Somewhat tongue-in-cheek, I have referred to seeing Billy Joel in concert at Madison Square Garden as a spiritual experience. His performance this week was no exception. How else can you explain what it feels like to belt out your favorite song with 20,000 strangers who feel the same way?
A lover of many genres of music, Billy Joel fits perfectly into my musical repertoire. While my iTunes library includes numerous Jewish performers, classical music, show tunes and Israeli artists, the first song I probably downloaded was Billy Joel’s “Piano Man.” After all, I was raised on Long Island and grew up in the 80s: It’s practically my birthright.
An amazing thing happens when Billy Joel sits down to the piano in a packed Garden: New Yorkers begin to melt. While we as a people (New Yorkers, I mean) are generally cynical, hard to impress and proudly tough, that all fades away as he plays a few chords and we rise to our feet. And as he plays “Piano Man” and in one voice we sing, “…and the manager gives me a smile; ‘cuz he knows that it’s me they’ve been coming to see to forget about life for a while,” we secretly know it’s the truth.
I’ve been fortunate to see Joel in concert multiple times, and each time is incredible, but last night was different. I had brought my two eldest children with me, having turned the evening into a teachable moment about humility, dedication to one’s craft and an overwhelming sense of generosity – all of which I believe Joel exemplifies.
It was Joel’s guest, however, that stunned the crowd and changed the night for everyone: When you announce that world renowned violinist Itzhak Perlman is going to join you on stage for a couple of songs, there’s nothing your audience can do except stop, and stare.
A hush fell over this crowd of New Yorkers enjoying the first mild weather day in months as Itzhak Perlman took the stage. We were amazed as Joel announced Perlman would be accompanying him on two selections. The first, “Downeaster ‘Alexa’,” a ballad about the plight of Long Island’s fishermen, is incomplete without a fiddle. Playing that song without a fiddle is like eating an Oreo without a glass of cold milk, and both Joel and Perlman played it with the soul and emotion it deserved, bringing us to our feet. It was the second song, however, that brought me to tears.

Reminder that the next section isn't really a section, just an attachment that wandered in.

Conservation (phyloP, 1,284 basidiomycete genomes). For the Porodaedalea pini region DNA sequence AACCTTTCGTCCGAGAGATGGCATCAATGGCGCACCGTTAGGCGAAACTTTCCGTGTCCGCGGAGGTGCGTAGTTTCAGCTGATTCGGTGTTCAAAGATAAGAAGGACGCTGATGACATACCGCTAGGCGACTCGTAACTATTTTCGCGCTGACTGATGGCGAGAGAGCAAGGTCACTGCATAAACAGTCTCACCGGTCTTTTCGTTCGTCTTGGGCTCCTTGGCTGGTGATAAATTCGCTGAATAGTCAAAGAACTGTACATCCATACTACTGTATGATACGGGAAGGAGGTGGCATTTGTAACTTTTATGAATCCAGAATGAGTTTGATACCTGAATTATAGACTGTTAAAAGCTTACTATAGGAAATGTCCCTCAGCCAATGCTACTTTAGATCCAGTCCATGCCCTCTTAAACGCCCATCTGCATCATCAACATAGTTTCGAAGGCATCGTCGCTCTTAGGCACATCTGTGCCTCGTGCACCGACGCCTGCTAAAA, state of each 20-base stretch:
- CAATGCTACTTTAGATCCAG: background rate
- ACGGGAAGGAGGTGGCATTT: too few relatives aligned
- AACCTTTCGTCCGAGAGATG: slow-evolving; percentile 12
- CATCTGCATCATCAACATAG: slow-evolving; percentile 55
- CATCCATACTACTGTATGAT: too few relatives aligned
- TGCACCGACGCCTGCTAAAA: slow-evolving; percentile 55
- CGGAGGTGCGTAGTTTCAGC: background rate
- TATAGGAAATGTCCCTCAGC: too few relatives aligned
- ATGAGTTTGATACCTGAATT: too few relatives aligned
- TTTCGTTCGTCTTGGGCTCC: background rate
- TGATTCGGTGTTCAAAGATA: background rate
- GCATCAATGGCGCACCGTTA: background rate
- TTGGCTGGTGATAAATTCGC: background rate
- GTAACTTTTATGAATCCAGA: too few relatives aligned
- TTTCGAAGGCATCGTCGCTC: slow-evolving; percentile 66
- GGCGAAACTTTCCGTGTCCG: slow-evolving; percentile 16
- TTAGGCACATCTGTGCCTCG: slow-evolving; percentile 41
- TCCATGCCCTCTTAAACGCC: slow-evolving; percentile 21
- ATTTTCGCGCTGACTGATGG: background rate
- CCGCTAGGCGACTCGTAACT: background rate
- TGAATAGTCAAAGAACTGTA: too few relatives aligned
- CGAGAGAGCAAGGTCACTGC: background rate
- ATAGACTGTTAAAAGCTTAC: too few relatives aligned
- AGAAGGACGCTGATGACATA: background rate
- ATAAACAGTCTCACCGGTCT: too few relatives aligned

“And So it Goes,” a song filled with raw emotion and pain about the ending of a relationship, was played perfectly by these two artists with no additional musical accompaniment. Just the sounds of a piano and a violin filled this hallowed musical cathedral. Looking around the arena, it was at that moment that it hit me: there was a Jewish man, born in Tel Aviv, who happens to also be in a wheelchair, center stage with Billy Joel, at Madison Square Garden, and he had us all in awe. And so I cried.
Though they had not come together, I noticed the gentleman at the end of our row turn to the people sitting behind him. We were all part of this moment and so talking to a complete stranger was actually totally normal. Still mid-ovation, the man looked at them and said, “THAT was a once in a lifetime moment.” Even he was overwhelmed and while it might have been for a different reason, his feelings only added to mine.
Just months after the kidnapping and brutal murder of three innocent teens and then a war, while Israel and its leaders continue to dominate the news, when our children on college campuses face continued anti-Israel rhetoric, and as our brethren in Europe face continued anti-Semitism, seeing Perlman receive a uproarious standing ovation by this massive crowd at the end of his performance meant more to me than it might have to others. Having my children there to witness this moment compounded the emotions I was already feeling. And seeing the expression of appreciation of gratitude and humility on Perlman’s face could not have made me any prouder to be a Jew.
Maybe referring to this concert as a spiritual experience isn’t such a stretch after all…
The words of this author reflect his/her own opinions and do not necessarily represent the official position of the Orthodox Union.